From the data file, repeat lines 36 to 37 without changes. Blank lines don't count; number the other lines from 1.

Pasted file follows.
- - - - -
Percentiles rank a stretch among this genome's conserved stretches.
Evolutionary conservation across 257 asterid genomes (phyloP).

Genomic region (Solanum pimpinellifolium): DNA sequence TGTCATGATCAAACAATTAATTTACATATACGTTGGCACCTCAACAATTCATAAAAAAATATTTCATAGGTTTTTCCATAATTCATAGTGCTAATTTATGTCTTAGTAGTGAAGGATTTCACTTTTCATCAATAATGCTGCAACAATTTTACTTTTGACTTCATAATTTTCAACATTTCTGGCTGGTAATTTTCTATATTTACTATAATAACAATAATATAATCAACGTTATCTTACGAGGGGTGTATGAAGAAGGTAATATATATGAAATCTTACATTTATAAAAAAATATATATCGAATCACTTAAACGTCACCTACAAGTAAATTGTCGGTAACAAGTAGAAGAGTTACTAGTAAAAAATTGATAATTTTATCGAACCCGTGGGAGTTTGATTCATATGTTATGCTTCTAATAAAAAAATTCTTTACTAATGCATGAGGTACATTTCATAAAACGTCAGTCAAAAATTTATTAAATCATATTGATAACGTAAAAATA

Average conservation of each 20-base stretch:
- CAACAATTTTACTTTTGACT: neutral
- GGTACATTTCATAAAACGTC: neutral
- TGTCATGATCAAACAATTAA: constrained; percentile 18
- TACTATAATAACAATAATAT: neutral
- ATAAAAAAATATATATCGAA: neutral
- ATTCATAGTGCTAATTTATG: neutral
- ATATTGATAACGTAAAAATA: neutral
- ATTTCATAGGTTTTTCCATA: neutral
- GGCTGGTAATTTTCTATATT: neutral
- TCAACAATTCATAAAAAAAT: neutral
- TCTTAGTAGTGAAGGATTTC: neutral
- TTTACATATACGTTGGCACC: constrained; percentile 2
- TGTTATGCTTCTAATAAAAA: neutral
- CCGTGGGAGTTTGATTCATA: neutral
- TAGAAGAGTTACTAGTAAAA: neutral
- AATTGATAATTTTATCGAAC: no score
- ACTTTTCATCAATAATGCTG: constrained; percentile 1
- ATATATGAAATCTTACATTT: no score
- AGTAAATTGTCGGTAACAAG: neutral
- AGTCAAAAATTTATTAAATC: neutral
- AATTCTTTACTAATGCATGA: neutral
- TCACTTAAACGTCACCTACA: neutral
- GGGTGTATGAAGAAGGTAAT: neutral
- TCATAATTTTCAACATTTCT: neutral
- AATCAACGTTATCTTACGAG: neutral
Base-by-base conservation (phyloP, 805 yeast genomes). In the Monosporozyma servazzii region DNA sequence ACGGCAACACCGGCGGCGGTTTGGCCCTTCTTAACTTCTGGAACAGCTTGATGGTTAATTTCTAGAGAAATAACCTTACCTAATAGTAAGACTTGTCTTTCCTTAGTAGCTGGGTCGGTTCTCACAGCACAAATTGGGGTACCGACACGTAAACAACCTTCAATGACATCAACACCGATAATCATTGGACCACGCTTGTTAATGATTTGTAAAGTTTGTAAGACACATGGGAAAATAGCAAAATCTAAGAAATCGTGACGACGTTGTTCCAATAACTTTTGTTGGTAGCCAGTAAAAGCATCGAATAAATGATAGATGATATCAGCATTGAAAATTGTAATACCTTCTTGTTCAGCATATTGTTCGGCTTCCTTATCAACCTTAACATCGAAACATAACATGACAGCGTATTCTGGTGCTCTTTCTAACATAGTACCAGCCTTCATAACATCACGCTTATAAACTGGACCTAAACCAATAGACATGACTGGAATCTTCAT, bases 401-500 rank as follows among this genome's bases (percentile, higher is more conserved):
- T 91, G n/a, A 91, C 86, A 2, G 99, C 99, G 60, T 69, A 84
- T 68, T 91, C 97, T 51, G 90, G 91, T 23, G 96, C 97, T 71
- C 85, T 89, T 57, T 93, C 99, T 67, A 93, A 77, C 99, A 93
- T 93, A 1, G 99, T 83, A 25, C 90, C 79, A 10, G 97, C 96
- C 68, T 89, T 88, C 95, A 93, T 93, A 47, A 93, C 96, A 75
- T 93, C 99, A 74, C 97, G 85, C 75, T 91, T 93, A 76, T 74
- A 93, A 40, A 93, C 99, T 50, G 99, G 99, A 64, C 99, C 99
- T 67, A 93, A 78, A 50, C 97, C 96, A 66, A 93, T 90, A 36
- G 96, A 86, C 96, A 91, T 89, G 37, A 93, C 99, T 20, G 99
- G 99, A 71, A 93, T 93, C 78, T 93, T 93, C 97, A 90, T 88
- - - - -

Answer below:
- T 93, C 99, A 74, C 97, G 85, C 75, T 91, T 93, A 76, T 74
- A 93, A 40, A 93, C 99, T 50, G 99, G 99, A 64, C 99, C 99